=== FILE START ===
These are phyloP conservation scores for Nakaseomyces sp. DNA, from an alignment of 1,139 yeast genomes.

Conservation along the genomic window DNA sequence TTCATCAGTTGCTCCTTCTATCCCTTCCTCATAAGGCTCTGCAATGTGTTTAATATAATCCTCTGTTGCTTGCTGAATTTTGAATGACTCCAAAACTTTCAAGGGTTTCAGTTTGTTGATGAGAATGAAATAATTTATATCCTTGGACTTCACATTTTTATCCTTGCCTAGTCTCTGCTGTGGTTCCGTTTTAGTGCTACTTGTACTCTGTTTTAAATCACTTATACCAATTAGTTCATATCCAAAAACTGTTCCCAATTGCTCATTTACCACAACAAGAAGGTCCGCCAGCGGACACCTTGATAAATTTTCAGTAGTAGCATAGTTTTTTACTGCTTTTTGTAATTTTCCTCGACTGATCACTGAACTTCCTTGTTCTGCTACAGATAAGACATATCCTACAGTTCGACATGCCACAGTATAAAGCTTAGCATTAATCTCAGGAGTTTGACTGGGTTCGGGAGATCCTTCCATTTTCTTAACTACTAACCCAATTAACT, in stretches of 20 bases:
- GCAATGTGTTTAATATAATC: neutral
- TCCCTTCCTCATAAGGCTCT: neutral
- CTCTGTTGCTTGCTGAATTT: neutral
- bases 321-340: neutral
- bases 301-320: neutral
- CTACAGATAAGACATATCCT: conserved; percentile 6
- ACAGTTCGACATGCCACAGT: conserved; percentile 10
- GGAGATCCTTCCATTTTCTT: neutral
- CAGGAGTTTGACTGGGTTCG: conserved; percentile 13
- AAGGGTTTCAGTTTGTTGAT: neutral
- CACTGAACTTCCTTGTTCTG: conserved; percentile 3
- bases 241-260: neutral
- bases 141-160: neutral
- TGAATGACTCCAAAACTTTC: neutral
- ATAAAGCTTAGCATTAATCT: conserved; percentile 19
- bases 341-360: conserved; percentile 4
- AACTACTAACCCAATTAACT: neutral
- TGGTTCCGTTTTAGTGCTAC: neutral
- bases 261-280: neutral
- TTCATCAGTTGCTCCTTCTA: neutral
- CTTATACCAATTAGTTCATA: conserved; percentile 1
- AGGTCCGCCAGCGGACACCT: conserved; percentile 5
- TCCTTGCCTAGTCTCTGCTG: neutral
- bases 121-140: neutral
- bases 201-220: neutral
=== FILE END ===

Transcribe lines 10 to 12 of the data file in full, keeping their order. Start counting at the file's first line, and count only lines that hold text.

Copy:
- GGAGATCCTTCCATTTTCTT: neutral
- CAGGAGTTTGACTGGGTTCG: conserved; percentile 13
- AAGGGTTTCAGTTTGTTGAT: neutral